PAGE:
Two-way analysis of variance (ANOVA) was conducted to investigate the effects of GMA-SS exposure, diet type and the interaction between the two on body weight gain, BALF cell counts, inflammatory markers, testicular weights, DSP, SC/Gtestes, serum testosterone and metal content in the testes. Prior to analysis, the data distribution was tested with a Shapiro-Wilk test, data that was not normally distributed was log-transformed for analysis. Provided the overall ANOVA indicated significant difference, groups were compared by Fisher’s Least Significant Difference test. Samples that were three deviations away from the mean were removed from the analysis. The statistical analysis was performed using Origin Pro, version 2017 (64-bit), OriginLab Corp (Northampton, MA, USA).


Figure 2 provides an overview of the results. P-values from the two-way ANOVAs are given in Additional file 2: Tables S1-S4.

Fig. 2

Summary of results for Sprague Dawley and Brown Norway rats fed regular or HF diet, at week 12 and 24. Color change indicates % change from Air+Reg diet calculated as (B-A)/A*100 (A = control & B = exposure). Blue color indicates decrease and red indicates increase from Air+Reg diet. Statistically significant results are indicated by the level of significance and % change from Air+Reg diet (*p < 0.05)

Bronchoalveolar lavage fluid cell counts

BALF cell counts were performed to determine pulmonary inflammation in terms of neutrophil influx. The overall outcome of the two-way ANOVA are shown in Additional file 2: Table S1.

Sprague Dawley: 12 weeks – exposure

The overall two-way ANOVA showed a statistically significant effect of GMA-SS for total cell counts, AMs and PMNs in BALF, and for PMNs, furthermore statistical significance of diet and the interaction between GMA-SS and diet. In accordance, total cell counts, AMs and PMNs in BALF were significantly elevated in the GMA-SS exposed rats compared to the air controls (p < 0.05). Interestingly, the GMA-SS + Reg diet rats had a statistically significantly higher number of PMNs in BALF compared to the GMA-SS + HF diet group, indicating that the diet high in fats modulated the lung inflammatory response in a downward direction (Table 2).

Table 2 Bronchoalveolar lavage fluid cell counts in Sprague Dawley rats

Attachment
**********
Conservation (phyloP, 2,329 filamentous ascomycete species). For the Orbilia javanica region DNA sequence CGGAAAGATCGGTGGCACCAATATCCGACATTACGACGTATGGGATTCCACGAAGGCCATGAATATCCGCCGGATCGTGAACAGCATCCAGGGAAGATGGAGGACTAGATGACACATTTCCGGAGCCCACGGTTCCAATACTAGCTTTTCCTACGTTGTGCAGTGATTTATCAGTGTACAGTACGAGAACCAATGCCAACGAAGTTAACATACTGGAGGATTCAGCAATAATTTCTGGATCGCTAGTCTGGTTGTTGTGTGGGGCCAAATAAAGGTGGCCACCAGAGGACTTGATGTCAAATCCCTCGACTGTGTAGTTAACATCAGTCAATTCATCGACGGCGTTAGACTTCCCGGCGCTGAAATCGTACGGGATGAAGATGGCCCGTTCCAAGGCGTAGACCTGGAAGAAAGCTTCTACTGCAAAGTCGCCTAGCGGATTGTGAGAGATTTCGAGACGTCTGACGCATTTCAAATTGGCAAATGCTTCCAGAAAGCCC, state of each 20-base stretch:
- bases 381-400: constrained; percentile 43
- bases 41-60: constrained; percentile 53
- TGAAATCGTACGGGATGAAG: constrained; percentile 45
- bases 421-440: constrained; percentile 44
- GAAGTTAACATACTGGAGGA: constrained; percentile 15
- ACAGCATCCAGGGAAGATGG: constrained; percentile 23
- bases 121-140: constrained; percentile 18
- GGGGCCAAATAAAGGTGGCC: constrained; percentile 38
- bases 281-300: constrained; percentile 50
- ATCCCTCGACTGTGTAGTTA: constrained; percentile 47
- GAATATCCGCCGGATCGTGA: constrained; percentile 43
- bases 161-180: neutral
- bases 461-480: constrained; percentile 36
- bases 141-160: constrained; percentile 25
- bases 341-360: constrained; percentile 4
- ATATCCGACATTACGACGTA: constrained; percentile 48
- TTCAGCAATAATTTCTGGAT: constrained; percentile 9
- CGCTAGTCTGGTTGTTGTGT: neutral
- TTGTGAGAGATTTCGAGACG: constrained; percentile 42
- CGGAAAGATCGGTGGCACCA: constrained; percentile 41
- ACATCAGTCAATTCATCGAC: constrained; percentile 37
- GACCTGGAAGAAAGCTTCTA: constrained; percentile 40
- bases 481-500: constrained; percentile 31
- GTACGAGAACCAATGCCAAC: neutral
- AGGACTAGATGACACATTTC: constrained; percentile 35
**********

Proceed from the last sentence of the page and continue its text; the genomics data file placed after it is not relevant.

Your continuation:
Sprague Dawley: 24 weeks – recovery

At this time point the overall ANOVA showed significant effects of only the total cell counts for both exposures, as AM and PMN counts in BALF in the GMA-SS exposed rats had returned to air control levels. Pair wise comparisons showed that total cell counts in BALF in the GMA-SS + Reg diet rats remained slightly and significantly elevated compared to the Air+HF diet rats group, supporting the modulation of lung inflammation by the HF diet (p < 0.05, Table 2).

Brown Norway: 12 weeks – exposure

The overall two-way ANOVA showed a statistically significant effect of GMA-SS and diet for total cell counts, AMs and PMNs in BALF, and for PMNs furthermore statistically significant interaction between GMA-SS and diet. On a pair wise basis, total cell counts, AMs and PMNs in BALF were significantly elevated in the GMA-SS exposed rats compared to both air control groups (p < 0.05). In contrast to the Sprague Dawley rats, there was no significant difference between the numbers of PMNs in BALF in the GMA-SS + Reg diet compared to the GMA-SS + HF diet group (Table 3).

Table 3 Bronchoalveolar lavage fluid cell counts in Brown Norway rats

Brown Norway: 24 weeks – recovery

Two-way ANOVA showed significant effect of GMA-SS exposure for all. Total cell and AM counts in BALF for the GMA-SS exposed rats had decreased during the recovery period, but remained statistically significantly elevated as compared to both air control groups. In contrast, the influx of PMNs appeared to have continued during the 12 weeks after the last exposure, such that the numbers of PMNs in BALF were almost doubled in the GMA-SS groups as compared to immediately after end of exposure and remained significantly elevated compared to air controls (Table 3).